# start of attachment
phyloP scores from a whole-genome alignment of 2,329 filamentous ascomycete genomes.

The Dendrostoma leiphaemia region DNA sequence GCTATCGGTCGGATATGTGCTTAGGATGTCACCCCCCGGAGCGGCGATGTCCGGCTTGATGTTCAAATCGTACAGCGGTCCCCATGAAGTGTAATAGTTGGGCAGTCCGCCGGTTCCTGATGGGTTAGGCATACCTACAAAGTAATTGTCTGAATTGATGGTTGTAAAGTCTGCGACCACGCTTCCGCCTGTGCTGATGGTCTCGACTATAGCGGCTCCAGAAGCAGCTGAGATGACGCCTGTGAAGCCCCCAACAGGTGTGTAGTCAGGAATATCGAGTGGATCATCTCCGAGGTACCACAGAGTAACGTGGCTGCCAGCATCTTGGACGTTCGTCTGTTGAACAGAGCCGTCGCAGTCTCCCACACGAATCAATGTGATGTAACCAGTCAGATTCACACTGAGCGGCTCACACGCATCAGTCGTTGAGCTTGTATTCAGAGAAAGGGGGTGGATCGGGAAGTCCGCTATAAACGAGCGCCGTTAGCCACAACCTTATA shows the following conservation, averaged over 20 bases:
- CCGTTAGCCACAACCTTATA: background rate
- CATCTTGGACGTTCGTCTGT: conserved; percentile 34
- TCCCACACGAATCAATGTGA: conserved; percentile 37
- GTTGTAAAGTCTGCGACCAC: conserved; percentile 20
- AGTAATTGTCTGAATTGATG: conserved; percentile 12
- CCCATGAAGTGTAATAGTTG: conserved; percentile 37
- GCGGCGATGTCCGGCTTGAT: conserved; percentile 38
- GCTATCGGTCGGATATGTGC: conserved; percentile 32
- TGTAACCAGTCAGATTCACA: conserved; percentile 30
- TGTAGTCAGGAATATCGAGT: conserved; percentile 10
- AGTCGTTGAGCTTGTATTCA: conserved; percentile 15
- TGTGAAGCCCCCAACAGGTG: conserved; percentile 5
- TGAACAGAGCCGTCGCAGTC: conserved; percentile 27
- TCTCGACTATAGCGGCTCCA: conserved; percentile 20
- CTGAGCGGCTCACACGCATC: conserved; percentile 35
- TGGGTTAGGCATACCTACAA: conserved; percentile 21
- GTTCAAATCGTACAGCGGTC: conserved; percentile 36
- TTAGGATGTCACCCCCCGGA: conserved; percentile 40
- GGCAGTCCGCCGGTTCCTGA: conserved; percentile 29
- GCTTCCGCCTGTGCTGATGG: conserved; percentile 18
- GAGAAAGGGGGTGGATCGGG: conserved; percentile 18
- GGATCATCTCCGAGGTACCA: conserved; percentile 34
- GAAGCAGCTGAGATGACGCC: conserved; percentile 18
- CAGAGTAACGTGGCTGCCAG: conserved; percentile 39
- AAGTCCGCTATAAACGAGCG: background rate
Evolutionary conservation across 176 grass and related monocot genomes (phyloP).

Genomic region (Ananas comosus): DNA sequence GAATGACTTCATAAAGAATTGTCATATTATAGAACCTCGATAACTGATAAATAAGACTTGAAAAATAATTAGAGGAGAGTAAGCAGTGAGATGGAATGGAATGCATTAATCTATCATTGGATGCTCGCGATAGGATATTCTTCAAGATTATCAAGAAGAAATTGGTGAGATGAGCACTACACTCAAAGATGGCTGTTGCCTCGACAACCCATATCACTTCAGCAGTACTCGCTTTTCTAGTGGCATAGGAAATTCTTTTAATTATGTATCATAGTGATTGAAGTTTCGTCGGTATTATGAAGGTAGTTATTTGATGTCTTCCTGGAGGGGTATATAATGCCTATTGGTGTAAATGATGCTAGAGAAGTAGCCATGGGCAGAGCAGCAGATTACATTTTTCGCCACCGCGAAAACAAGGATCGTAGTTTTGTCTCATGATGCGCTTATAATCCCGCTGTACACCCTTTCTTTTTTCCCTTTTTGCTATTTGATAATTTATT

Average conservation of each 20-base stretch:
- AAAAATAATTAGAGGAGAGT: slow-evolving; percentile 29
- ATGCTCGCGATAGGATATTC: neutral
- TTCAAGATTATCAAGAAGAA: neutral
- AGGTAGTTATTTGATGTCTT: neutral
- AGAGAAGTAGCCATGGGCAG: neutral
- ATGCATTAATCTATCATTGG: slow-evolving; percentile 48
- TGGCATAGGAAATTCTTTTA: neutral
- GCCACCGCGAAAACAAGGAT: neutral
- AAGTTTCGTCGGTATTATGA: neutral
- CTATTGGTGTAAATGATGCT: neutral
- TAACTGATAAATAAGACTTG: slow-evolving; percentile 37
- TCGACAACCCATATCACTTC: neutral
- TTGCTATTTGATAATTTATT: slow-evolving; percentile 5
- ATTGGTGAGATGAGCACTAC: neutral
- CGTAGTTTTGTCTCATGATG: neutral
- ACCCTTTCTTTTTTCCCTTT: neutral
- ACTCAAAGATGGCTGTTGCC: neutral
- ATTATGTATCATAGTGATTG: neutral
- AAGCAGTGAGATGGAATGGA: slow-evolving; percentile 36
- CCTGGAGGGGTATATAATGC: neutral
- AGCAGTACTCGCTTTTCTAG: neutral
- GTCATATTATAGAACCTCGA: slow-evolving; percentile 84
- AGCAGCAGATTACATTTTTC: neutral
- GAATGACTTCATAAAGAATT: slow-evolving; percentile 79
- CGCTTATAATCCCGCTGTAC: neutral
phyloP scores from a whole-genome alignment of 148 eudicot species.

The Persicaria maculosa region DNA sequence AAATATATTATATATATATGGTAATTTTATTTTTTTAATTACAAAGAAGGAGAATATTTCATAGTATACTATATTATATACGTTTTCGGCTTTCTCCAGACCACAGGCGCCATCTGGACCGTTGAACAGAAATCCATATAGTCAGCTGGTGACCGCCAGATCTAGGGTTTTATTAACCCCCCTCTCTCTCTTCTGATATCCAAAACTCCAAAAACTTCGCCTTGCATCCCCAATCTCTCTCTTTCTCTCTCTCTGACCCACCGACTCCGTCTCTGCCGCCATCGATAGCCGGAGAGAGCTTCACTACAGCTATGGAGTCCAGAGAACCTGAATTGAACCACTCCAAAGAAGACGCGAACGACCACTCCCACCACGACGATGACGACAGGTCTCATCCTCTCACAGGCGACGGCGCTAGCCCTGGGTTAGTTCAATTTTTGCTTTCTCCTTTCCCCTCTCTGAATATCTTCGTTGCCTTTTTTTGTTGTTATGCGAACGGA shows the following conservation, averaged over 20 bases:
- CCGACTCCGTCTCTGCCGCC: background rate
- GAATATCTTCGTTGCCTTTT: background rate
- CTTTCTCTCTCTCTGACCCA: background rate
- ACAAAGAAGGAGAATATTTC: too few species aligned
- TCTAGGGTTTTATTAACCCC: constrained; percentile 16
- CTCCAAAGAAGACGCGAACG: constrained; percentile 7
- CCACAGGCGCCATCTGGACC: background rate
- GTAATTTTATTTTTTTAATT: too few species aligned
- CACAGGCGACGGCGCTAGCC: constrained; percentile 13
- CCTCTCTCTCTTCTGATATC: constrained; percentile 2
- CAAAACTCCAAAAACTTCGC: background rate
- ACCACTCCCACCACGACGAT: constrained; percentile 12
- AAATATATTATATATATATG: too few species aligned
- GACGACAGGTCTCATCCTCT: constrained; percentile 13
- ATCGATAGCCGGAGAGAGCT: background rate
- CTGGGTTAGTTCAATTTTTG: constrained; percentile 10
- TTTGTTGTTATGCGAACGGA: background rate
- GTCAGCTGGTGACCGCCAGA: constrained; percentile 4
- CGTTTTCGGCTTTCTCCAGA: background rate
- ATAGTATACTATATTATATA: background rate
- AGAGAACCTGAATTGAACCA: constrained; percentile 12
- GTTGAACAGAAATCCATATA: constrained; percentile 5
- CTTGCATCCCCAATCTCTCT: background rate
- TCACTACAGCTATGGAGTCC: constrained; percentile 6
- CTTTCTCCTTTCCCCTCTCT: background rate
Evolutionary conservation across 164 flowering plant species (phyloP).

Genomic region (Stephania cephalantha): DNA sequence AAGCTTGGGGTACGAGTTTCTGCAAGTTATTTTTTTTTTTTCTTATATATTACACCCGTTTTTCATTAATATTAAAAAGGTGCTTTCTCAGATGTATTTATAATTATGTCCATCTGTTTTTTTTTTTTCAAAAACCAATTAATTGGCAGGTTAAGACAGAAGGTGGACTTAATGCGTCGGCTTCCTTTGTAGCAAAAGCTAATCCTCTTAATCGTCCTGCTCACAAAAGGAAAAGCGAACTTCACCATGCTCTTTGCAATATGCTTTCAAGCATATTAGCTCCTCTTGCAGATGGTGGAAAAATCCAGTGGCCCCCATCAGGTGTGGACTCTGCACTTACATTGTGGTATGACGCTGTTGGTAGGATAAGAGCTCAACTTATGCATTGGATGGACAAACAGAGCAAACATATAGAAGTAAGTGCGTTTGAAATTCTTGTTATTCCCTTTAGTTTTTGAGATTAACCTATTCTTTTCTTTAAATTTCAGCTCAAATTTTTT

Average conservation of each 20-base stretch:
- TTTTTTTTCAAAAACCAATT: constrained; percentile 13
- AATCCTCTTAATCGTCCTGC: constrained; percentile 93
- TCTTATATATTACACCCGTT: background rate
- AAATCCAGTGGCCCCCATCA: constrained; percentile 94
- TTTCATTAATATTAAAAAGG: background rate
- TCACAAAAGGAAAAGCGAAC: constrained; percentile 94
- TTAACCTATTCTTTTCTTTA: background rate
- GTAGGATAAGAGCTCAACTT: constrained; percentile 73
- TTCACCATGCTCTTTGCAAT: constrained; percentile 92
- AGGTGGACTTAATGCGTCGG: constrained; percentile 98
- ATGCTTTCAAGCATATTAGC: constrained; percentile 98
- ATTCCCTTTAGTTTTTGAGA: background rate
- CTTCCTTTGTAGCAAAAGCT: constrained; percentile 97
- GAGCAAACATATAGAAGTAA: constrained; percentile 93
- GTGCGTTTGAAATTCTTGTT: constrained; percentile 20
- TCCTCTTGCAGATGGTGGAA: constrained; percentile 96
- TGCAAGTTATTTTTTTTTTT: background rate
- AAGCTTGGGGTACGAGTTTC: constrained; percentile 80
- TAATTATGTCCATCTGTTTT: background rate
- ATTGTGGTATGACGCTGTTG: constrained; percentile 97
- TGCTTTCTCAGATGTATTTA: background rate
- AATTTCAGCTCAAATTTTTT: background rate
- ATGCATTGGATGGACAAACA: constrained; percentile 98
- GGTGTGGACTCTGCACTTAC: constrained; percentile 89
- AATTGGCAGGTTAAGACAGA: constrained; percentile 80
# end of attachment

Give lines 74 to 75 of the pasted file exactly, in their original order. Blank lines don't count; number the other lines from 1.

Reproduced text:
- TTTGTTGTTATGCGAACGGA: background rate
- GTCAGCTGGTGACCGCCAGA: constrained; percentile 4